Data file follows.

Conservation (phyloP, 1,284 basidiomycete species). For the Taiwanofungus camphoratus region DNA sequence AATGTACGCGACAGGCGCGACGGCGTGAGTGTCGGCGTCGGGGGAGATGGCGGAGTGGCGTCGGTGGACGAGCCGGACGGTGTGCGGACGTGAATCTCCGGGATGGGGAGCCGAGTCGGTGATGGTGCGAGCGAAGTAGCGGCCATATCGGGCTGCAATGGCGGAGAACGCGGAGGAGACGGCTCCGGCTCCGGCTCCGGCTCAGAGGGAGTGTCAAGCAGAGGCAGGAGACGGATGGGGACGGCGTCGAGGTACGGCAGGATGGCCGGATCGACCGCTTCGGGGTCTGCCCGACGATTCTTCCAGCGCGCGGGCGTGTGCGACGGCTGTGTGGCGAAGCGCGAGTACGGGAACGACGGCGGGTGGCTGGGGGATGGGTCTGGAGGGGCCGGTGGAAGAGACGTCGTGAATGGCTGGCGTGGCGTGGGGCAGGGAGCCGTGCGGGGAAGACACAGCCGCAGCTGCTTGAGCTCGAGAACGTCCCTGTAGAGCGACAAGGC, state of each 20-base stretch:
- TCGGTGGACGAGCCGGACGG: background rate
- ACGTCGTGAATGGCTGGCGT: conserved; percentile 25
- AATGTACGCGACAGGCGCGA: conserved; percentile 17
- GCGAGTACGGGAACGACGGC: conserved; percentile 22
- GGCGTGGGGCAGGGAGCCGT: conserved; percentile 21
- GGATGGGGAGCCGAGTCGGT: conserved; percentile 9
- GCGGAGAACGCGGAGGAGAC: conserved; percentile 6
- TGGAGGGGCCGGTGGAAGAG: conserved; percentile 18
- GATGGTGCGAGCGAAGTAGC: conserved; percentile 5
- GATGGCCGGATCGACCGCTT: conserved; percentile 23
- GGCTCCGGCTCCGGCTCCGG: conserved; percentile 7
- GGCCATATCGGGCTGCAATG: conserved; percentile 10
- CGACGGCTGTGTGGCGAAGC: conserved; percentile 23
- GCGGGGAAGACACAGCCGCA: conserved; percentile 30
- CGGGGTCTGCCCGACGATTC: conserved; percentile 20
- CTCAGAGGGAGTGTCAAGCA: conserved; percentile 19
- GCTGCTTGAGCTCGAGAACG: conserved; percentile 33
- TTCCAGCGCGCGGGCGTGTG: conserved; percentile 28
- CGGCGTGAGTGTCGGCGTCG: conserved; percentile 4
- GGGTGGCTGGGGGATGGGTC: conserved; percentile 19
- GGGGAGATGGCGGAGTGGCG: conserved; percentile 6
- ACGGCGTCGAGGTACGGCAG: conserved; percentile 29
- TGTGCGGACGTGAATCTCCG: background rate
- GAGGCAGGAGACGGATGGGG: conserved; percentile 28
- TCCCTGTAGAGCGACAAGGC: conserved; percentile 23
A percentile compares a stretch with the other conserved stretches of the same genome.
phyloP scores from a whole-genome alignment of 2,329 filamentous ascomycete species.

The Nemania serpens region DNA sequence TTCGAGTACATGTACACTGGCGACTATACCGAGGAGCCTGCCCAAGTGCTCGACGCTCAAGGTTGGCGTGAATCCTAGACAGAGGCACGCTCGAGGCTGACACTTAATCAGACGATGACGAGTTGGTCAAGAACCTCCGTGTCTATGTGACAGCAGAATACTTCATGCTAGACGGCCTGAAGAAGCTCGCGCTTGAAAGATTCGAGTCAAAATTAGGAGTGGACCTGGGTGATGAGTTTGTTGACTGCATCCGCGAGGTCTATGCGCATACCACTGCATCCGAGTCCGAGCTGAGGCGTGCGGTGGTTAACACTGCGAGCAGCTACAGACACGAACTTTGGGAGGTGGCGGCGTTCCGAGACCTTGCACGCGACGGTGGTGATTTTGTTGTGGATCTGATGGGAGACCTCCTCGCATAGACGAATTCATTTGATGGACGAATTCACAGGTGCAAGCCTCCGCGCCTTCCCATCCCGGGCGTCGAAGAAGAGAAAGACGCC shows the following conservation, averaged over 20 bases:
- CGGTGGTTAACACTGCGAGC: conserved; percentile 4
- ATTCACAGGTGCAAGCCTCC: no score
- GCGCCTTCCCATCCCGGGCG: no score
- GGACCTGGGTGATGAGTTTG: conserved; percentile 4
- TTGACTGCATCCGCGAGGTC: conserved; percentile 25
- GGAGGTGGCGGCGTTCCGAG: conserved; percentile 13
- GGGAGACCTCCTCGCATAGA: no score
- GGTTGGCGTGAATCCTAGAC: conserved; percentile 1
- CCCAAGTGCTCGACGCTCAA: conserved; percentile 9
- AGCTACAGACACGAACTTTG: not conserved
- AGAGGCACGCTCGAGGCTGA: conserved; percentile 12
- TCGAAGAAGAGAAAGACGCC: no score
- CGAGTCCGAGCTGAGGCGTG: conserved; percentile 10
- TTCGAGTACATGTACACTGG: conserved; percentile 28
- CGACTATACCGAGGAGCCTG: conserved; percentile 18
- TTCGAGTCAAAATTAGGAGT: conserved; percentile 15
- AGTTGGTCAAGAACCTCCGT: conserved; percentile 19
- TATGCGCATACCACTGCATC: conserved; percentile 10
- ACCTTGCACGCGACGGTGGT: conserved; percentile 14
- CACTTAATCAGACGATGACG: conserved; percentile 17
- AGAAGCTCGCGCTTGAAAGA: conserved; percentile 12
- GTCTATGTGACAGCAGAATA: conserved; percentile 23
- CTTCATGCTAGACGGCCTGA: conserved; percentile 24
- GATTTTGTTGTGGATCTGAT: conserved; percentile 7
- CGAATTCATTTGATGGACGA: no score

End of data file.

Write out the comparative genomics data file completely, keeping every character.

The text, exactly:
Conservation (phyloP, 1,284 basidiomycete species). For the Taiwanofungus camphoratus region DNA sequence AATGTACGCGACAGGCGCGACGGCGTGAGTGTCGGCGTCGGGGGAGATGGCGGAGTGGCGTCGGTGGACGAGCCGGACGGTGTGCGGACGTGAATCTCCGGGATGGGGAGCCGAGTCGGTGATGGTGCGAGCGAAGTAGCGGCCATATCGGGCTGCAATGGCGGAGAACGCGGAGGAGACGGCTCCGGCTCCGGCTCCGGCTCAGAGGGAGTGTCAAGCAGAGGCAGGAGACGGATGGGGACGGCGTCGAGGTACGGCAGGATGGCCGGATCGACCGCTTCGGGGTCTGCCCGACGATTCTTCCAGCGCGCGGGCGTGTGCGACGGCTGTGTGGCGAAGCGCGAGTACGGGAACGACGGCGGGTGGCTGGGGGATGGGTCTGGAGGGGCCGGTGGAAGAGACGTCGTGAATGGCTGGCGTGGCGTGGGGCAGGGAGCCGTGCGGGGAAGACACAGCCGCAGCTGCTTGAGCTCGAGAACGTCCCTGTAGAGCGACAAGGC, state of each 20-base stretch:
- TCGGTGGACGAGCCGGACGG: background rate
- ACGTCGTGAATGGCTGGCGT: conserved; percentile 25
- AATGTACGCGACAGGCGCGA: conserved; percentile 17
- GCGAGTACGGGAACGACGGC: conserved; percentile 22
- GGCGTGGGGCAGGGAGCCGT: conserved; percentile 21
- GGATGGGGAGCCGAGTCGGT: conserved; percentile 9
- GCGGAGAACGCGGAGGAGAC: conserved; percentile 6
- TGGAGGGGCCGGTGGAAGAG: conserved; percentile 18
- GATGGTGCGAGCGAAGTAGC: conserved; percentile 5
- GATGGCCGGATCGACCGCTT: conserved; percentile 23
- GGCTCCGGCTCCGGCTCCGG: conserved; percentile 7
- GGCCATATCGGGCTGCAATG: conserved; percentile 10
- CGACGGCTGTGTGGCGAAGC: conserved; percentile 23
- GCGGGGAAGACACAGCCGCA: conserved; percentile 30
- CGGGGTCTGCCCGACGATTC: conserved; percentile 20
- CTCAGAGGGAGTGTCAAGCA: conserved; percentile 19
- GCTGCTTGAGCTCGAGAACG: conserved; percentile 33
- TTCCAGCGCGCGGGCGTGTG: conserved; percentile 28
- CGGCGTGAGTGTCGGCGTCG: conserved; percentile 4
- GGGTGGCTGGGGGATGGGTC: conserved; percentile 19
- GGGGAGATGGCGGAGTGGCG: conserved; percentile 6
- ACGGCGTCGAGGTACGGCAG: conserved; percentile 29
- TGTGCGGACGTGAATCTCCG: background rate
- GAGGCAGGAGACGGATGGGG: conserved; percentile 28
- TCCCTGTAGAGCGACAAGGC: conserved; percentile 23
A percentile compares a stretch with the other conserved stretches of the same genome.
phyloP scores from a whole-genome alignment of 2,329 filamentous ascomycete species.

The Nemania serpens region DNA sequence TTCGAGTACATGTACACTGGCGACTATACCGAGGAGCCTGCCCAAGTGCTCGACGCTCAAGGTTGGCGTGAATCCTAGACAGAGGCACGCTCGAGGCTGACACTTAATCAGACGATGACGAGTTGGTCAAGAACCTCCGTGTCTATGTGACAGCAGAATACTTCATGCTAGACGGCCTGAAGAAGCTCGCGCTTGAAAGATTCGAGTCAAAATTAGGAGTGGACCTGGGTGATGAGTTTGTTGACTGCATCCGCGAGGTCTATGCGCATACCACTGCATCCGAGTCCGAGCTGAGGCGTGCGGTGGTTAACACTGCGAGCAGCTACAGACACGAACTTTGGGAGGTGGCGGCGTTCCGAGACCTTGCACGCGACGGTGGTGATTTTGTTGTGGATCTGATGGGAGACCTCCTCGCATAGACGAATTCATTTGATGGACGAATTCACAGGTGCAAGCCTCCGCGCCTTCCCATCCCGGGCGTCGAAGAAGAGAAAGACGCC shows the following conservation, averaged over 20 bases:
- CGGTGGTTAACACTGCGAGC: conserved; percentile 4
- ATTCACAGGTGCAAGCCTCC: no score
- GCGCCTTCCCATCCCGGGCG: no score
- GGACCTGGGTGATGAGTTTG: conserved; percentile 4
- TTGACTGCATCCGCGAGGTC: conserved; percentile 25
- GGAGGTGGCGGCGTTCCGAG: conserved; percentile 13
- GGGAGACCTCCTCGCATAGA: no score
- GGTTGGCGTGAATCCTAGAC: conserved; percentile 1
- CCCAAGTGCTCGACGCTCAA: conserved; percentile 9
- AGCTACAGACACGAACTTTG: not conserved
- AGAGGCACGCTCGAGGCTGA: conserved; percentile 12
- TCGAAGAAGAGAAAGACGCC: no score
- CGAGTCCGAGCTGAGGCGTG: conserved; percentile 10
- TTCGAGTACATGTACACTGG: conserved; percentile 28
- CGACTATACCGAGGAGCCTG: conserved; percentile 18
- TTCGAGTCAAAATTAGGAGT: conserved; percentile 15
- AGTTGGTCAAGAACCTCCGT: conserved; percentile 19
- TATGCGCATACCACTGCATC: conserved; percentile 10
- ACCTTGCACGCGACGGTGGT: conserved; percentile 14
- CACTTAATCAGACGATGACG: conserved; percentile 17
- AGAAGCTCGCGCTTGAAAGA: conserved; percentile 12
- GTCTATGTGACAGCAGAATA: conserved; percentile 23
- CTTCATGCTAGACGGCCTGA: conserved; percentile 24
- GATTTTGTTGTGGATCTGAT: conserved; percentile 7
- CGAATTCATTTGATGGACGA: no score